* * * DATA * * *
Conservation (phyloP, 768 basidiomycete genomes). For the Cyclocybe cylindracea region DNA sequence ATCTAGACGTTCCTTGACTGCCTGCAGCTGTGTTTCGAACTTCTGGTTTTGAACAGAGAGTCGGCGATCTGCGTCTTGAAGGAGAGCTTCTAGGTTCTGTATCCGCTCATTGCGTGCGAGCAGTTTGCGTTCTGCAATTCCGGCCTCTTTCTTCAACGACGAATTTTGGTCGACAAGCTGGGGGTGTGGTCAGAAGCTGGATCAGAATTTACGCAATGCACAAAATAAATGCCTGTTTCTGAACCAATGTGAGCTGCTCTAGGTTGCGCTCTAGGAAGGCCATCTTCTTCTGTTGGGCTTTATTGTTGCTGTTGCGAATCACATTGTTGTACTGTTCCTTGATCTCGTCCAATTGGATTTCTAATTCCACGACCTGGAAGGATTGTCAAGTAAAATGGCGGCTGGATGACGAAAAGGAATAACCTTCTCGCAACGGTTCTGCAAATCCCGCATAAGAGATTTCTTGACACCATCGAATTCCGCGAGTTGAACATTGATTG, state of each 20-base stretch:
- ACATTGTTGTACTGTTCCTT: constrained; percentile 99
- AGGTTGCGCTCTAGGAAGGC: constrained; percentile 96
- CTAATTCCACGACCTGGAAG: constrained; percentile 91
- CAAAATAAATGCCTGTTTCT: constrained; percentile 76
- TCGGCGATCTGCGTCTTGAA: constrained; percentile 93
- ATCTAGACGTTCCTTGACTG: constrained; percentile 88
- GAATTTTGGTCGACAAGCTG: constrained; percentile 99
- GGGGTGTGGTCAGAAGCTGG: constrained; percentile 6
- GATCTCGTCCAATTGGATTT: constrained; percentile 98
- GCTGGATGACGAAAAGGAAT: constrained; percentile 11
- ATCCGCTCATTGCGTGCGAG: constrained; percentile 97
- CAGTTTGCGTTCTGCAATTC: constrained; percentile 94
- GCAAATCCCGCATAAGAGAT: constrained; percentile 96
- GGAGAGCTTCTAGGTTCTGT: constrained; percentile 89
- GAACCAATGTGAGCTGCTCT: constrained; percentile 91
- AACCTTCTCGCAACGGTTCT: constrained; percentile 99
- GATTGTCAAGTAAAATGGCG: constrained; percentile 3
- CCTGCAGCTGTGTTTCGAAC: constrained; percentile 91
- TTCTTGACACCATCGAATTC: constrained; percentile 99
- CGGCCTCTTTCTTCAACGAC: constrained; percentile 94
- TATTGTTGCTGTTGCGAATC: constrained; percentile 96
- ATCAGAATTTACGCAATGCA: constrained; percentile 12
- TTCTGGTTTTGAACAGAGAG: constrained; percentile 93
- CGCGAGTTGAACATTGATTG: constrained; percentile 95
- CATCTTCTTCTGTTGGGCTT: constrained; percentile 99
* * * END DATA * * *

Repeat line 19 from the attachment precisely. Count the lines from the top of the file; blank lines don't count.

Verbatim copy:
- CCTGCAGCTGTGTTTCGAAC: constrained; percentile 91